We are bombarded with lies every day. Jerald Jellison, a psychologist at the University of Southern California, claims people are lied to about 200 times a day. If you break it down, that works out to more than 12 lies an hour based on a 16 hour day. I left 8 hours for sleeping. That’s a ton of lies – around 73,000 a year. Another psychologist, Charles Honts at Boise State University, believes people lie in about 25 per cent of their social interactions. That means we lie in one out of four interactions. They could be big, bold-faced lies or little lies. A lie is a lie. A British video rental determined that 30% of patrons claimed they had watched The Godfather when they had not. Why would you lie about seeing the Godfather? What’s the upside of doing that? Bizarre. So, why do we lie? And why so often? According to psychologists, people tell lies for several reasons:
- Fear of punishment. I remember getting a whack with a wooden spoon from my mother when she caught my brother or I lying. As kids, we were quickly conditioned that lying carried significant consequences. If you lied and got caught, you were punished. Punishment was not always physical like the feared wooden spoon; it could be a loss of privileges, a grounding, a withholding of an allowance, extra chores (especially the dirty ones), a stern talking to and confinement to your room, to name a few. Lying is one way of avoiding punishment.
- To avoid hurting someone’s feelings. A person may ask “How do you like my ______ [fill in the blank]. The empty blank could be cooking, makeup, house furnishings and decor, yard appearance, car, jewelry, clothing or pet. If the feedback is negative, the person may lie so they don’t hurt the other person’s feelings.
- To protect someone else. You may tell a lie so that someone else doesn’t get into trouble. For example, you wouldn’t “rat out” your friends for a wrong you collectively committed. If you were caught, you would tell your friends: “Don’t worry. I won’t mention your name.” Or, “I won’t tell them you were involved.” It’s a technique used to remove others from blame and to focus it on yourself.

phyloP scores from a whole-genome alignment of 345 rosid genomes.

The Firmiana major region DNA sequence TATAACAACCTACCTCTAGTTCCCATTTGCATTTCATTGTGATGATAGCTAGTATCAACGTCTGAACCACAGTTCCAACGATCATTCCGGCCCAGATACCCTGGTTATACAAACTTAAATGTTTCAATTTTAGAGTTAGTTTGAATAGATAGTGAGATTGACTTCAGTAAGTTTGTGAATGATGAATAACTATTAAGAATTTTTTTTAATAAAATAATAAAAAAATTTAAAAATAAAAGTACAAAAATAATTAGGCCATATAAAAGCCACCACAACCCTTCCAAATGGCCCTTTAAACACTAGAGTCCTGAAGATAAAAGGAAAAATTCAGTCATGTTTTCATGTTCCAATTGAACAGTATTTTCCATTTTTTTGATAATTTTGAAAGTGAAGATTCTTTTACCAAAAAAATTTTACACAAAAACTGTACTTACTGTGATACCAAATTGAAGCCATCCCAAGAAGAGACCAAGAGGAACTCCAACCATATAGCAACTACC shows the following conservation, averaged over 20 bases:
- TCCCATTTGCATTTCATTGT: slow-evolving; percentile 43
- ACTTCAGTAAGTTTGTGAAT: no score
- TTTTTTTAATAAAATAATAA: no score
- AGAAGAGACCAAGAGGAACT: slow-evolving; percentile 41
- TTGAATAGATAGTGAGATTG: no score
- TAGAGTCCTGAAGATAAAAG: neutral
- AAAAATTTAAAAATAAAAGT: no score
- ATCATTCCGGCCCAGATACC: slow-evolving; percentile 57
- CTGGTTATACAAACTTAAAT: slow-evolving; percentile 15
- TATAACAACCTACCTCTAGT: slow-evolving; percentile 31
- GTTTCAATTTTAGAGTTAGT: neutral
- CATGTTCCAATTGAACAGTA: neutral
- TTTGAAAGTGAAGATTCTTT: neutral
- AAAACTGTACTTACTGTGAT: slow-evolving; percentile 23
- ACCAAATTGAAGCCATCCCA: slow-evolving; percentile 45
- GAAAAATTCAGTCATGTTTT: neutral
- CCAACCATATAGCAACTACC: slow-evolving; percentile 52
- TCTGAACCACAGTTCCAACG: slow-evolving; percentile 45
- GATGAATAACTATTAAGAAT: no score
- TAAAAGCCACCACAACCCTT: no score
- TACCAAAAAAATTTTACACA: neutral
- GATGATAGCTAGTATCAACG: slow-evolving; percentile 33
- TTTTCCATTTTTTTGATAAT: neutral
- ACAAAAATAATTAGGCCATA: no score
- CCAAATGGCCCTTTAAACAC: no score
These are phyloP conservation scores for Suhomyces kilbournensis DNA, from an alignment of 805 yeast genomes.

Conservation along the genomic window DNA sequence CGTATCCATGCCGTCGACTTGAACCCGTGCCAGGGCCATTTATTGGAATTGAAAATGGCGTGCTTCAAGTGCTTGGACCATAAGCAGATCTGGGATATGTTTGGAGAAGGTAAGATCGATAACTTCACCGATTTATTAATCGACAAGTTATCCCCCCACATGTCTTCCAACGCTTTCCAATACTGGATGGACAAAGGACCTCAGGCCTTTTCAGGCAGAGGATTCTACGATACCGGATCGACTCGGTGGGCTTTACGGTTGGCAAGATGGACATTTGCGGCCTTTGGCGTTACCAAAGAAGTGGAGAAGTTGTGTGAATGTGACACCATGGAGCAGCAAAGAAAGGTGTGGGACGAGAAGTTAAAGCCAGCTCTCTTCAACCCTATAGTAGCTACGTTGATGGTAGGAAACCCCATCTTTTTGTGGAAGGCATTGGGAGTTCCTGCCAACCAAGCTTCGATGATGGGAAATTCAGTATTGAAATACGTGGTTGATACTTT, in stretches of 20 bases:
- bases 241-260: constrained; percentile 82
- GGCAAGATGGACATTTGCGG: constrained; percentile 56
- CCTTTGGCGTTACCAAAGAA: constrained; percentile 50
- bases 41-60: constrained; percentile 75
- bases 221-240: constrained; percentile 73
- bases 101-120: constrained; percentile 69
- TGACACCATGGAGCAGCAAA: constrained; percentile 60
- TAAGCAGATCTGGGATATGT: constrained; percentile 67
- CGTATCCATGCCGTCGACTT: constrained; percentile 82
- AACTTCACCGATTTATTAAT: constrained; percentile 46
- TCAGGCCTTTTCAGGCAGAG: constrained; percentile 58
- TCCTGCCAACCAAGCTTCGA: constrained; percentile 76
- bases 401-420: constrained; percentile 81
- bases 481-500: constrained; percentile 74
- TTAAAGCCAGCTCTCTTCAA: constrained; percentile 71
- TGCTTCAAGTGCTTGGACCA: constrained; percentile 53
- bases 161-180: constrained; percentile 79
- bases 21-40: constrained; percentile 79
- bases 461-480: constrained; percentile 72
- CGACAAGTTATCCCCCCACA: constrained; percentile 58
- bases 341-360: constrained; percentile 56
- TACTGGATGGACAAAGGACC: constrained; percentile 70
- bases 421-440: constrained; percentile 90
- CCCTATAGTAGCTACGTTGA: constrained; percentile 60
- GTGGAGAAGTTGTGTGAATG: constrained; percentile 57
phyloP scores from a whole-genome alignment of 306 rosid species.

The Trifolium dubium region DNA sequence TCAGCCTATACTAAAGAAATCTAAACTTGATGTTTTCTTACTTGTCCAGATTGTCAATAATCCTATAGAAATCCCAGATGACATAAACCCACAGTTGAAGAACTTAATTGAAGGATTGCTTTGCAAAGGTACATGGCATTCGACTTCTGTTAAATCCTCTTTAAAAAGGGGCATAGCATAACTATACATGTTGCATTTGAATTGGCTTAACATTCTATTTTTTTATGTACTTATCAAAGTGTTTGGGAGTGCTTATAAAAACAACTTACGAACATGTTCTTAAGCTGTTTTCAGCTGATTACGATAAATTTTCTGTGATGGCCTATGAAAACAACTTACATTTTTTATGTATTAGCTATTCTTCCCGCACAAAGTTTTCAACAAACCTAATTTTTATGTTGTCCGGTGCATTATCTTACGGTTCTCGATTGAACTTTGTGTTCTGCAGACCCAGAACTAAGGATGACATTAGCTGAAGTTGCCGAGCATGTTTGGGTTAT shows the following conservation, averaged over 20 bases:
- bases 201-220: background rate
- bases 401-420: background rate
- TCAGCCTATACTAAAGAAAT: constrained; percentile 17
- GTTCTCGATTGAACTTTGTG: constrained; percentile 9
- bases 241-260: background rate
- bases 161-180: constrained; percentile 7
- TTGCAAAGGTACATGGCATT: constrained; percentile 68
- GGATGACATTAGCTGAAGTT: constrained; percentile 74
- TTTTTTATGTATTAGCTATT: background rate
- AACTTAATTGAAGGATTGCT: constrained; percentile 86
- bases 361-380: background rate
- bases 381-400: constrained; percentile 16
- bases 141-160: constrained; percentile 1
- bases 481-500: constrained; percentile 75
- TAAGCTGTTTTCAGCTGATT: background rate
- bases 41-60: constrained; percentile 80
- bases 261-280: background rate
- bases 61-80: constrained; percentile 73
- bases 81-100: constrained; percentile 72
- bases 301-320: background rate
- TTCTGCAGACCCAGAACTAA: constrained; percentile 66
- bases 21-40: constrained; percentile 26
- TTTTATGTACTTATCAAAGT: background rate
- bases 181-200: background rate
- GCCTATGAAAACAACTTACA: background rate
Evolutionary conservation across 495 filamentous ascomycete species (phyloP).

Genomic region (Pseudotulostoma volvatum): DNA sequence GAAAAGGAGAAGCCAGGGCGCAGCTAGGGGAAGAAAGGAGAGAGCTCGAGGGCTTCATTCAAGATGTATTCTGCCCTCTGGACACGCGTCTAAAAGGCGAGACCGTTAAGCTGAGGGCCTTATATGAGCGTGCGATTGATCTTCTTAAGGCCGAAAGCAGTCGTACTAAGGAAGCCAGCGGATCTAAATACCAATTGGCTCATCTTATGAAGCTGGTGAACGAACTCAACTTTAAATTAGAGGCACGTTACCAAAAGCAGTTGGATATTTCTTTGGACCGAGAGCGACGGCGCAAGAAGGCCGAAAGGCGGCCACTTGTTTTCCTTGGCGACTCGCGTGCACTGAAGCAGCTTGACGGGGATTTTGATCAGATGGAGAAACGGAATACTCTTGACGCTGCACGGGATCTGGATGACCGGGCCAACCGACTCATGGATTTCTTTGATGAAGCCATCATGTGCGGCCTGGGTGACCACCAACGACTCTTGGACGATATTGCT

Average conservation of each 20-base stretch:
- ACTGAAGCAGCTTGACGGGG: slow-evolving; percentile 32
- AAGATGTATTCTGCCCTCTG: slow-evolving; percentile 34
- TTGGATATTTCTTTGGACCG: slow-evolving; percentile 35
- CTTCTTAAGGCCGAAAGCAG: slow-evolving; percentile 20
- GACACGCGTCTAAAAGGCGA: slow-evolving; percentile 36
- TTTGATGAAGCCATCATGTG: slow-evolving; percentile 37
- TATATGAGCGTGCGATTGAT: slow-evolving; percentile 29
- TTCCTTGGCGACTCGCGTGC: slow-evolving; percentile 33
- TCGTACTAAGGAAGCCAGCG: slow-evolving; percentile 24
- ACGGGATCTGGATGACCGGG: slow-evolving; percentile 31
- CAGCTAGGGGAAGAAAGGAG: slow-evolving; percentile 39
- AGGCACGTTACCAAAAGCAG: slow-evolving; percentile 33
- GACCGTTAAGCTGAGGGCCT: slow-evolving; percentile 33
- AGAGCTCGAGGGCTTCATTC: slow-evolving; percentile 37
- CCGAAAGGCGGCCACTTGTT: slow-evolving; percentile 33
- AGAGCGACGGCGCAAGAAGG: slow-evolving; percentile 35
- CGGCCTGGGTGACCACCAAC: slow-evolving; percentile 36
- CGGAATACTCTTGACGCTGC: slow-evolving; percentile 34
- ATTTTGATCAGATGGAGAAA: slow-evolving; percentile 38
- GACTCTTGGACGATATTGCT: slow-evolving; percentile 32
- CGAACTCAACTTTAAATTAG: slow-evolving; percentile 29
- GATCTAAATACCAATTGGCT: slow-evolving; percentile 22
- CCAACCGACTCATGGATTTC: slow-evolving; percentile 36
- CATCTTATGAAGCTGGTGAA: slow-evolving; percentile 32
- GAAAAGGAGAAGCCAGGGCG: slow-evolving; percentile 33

- To avoid conflict. You don’t want to argue with or engage in conflict with another person, so you lie to them and tell them their approach to solving the problem or issue is brilliant when, in your heart of hearts, you think it is the stupidest thing you have ever heard. I’ve seen this before in work strategy development sessions where a domineering, aggressive person takes control of proceedings and tries to impose their will on the group. They want to do things their way and everyone else better fall in line. In these cases, lying becomes the path of least resistance.
- To influence. Unfortunately, I see this technique used a lot by sales people where they want you to buy a certain product or service. You may hear things like: “I’ve used this product all my life and it works wonders for me. I swear by it.” Or, “This product will make you 20 years younger.” Another lie is the one told by car sales people. When asked if they have the authority to negotiate price, the salesperson says yes. Five minutes later, the salesperson says: “I don’t have the authority to negotiate price. I have to talk to my Sales Manager.” Sound familiar?
- To achieve a positive outcome. The first thing that comes to mind with this approach is the lying that goes on in the employment recruitment process. I have encountered so many people who have lied on their resumes and in the interview process with the goal of getting the job. The consequences are dire though if they get caught. It will result in their elimination from the recruitment process.
- To make you look good. I’ve seen this at work with colleagues who will tell blatant lies to not only their co-workers but to their boss. They will stand up at meetings and spout bold-faced lies about things they allegedly accomplished. These folks are hoping that their lie, no matter how small or big, will make them look good and possibly enhance their chances of promotion or perhaps getting a raise.